Last edited by OleMissCub on Thu Apr 06, 2017 7:38 pm, edited 2 times in total.
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Re: Baseball History Thread

Postby Sammy Sofa » Thu Apr 06, 2017 7:38 pm

OleMissCub wrote:
Sammy Sofa wrote:
Dude, you're all over the place; one post you're all, "of course he was a racist, as it was the style at the time," and now you're yelling at me like we have to acquit because the hood does not fit. If Ty Cobb wasn't a racist or not, I really don't care; I'm more curious as to what you think of the rest I said. Honestly, I think non-bastard Ty Cobb would be all but forgotten except when showing up on stat lists broadcast factoids. Oddly, his horrible reputation arguably did him a favor and actually made him a legend. "Amazing player/horrible human being" is, for better or for worse, MUCH more memorable. A reformed Cobb is potentially a forgotten Cobb.


I'm just conceding that yes, no doubt the guy was racially prejudiced, as typical of most everyone back then, but the label of "racist" shouldn't apply to him anymore than it would to Walter Johnson, Pete Alexander, Smoky Joe Wood, or any other ballplayer born that year.

It's an interesting thought. The average person with any sports knowledge knows who Ty Cobb is because of the Stump myth. You've got the Soundgarden song, the movie, the Field of Dreams reference (which is interesting since Cobb and Jackson were good friends and Cobb financially supported Jackson for years until Joe's death in the early 50's.), the Ken Burns series, etc. None of these pop culture references exist if not for Stump's BS. I think that without the Stump book, Cobb would obviously still be a well known name to the likes of you or I, but to the average person he'd be a Walter Johnson or a Grover Cleveland Alexander.


Agreed.
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Re: Baseball History Thread

Postby biittner77 » Fri Apr 07, 2017 3:09 pm

What's strange to me though is why didn't more people rush to Cobb's defense when Stump's book came out?
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Re: Baseball History Thread

Postby OleMissCub » Fri Apr 07, 2017 11:19 pm

biittner77 wrote:What's strange to me though is why didn't more people rush to Cobb's defense when Stump's book came out?


He outlived most of his contemporaries for one thing. Secondly, there was indeed a bit of a kickback to the book. At the time, and I suppose this isn't surprising, the main thing that people took from the book was the whole "dirty ballplayer" thing and not the race stuff. Stump came up with stories about Cobb sharpening his spikes and intentionally kicking people in the chest or running over first baseman, etc., all done for the purpose of pure maliciousness. I can't recall the exact details, and I believe it's in Leerhsen's book, but at some point in the early 60's, The Sporting News sent out a questionnaire to a bunch of surviving deadball players and asked a bunch of general questions about who was the greatest player they ever saw, the best ballpark, best baseball city, etc. However, due to Stump's book, one of the questions they asked was about whether or not Cobb was a dirty ballplayer and whether he tried to hurt fielders. Only one or two out of like a hundred thought that he was. The consensus answer was basically "no, he wasn't a dirty player, we all played very rough back then. I never saw him go out of his way to hurt anyone."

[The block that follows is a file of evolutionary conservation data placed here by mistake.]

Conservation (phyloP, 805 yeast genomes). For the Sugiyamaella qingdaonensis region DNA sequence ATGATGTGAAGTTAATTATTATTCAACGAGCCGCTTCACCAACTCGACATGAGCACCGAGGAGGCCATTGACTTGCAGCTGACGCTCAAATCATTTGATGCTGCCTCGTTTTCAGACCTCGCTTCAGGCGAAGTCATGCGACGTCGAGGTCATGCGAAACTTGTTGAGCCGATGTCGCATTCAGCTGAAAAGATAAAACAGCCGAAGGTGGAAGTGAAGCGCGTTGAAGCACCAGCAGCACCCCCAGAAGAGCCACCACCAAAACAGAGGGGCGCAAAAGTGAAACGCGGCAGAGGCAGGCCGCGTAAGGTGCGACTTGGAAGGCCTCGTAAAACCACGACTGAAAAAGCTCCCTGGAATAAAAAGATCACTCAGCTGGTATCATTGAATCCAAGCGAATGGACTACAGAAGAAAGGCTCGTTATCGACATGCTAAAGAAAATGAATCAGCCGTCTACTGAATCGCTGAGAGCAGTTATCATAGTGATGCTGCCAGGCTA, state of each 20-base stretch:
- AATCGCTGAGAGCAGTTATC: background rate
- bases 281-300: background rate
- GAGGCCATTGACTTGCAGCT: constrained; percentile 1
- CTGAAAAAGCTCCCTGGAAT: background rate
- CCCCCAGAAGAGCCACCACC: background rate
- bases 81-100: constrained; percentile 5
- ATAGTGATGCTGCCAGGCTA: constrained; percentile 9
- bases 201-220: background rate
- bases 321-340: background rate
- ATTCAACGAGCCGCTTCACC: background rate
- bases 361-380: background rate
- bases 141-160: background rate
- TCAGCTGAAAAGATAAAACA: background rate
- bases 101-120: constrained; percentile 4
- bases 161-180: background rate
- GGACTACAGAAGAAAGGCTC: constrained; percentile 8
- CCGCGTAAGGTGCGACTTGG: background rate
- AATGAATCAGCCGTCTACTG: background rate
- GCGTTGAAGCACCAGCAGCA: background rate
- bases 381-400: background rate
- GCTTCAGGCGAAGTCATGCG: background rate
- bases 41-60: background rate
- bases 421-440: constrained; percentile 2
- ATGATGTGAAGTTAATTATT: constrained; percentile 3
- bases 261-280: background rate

One of those who responded that he was dirty was Carl Mays. Although I'm not sure Mays has a lot of room to speak since he was a notorious head hunter and is responsible for throwing the pitch that killed Ray Chapman. No doubt Mays' opinion of Cobb is different than most since Mays was someone that Cobb actually DID try to hurt deliberately. Cobb and Chapman were good friends, having served together in France during WWI. Cobb, right or wrong, held Mays personally responsible for Chapman's death due to Mays' headhunting ways and he made the media aware that he blamed Mays personally.

During their first meeting following Chapman's death, Cobb spiked the hell out of Mays after Mays threw at him, likely in response to all the hoopla Ty was generating. Here are Mays' words in the 1960's about the incident:

"The first time he came to bat I decked him good. The dirt really flew when he hit the ground and he came up wild with rage. But I made a mistake in sitting him down in that frame of mind. It nearly cost me my baseball career. I had to come in with the next pitch, in order to get even on the count, and he dragged a bunt down the first base line. I ran over, fielded the ball and turned to toss it to first base. But I never completed the play.

Just as I was about to toss an underhand lob I was slammed into from behind and knocked sprawling on the foul line. At the same time I felt one of Cobb's spikes rip into the calf of my left leg while his other tore my pants from the belt line right down to the back of my knee. Cobb had run right over me.

I lay there stunned for a moment and then rolled over onto the infield grass and sat up. When I got courage enough to look at my leg, it was just a bloody mess. I remember wondering if I would ever run again. And when I looked up at Cobb, there he was, standing with both feet on top of the first-base bag. His chin was sticking out like a witch's and his eyes were nearly popping out of his head. I never before had seen any person with such a look of wild hatred in his eyes.

What present-day fans don't know about Cobb is that he was like a big cat. If you turned your back to him he would strike--be off and running to the next base. You never could take your eyes off him. He was extremely fast and was running at full speed after having taken only one step.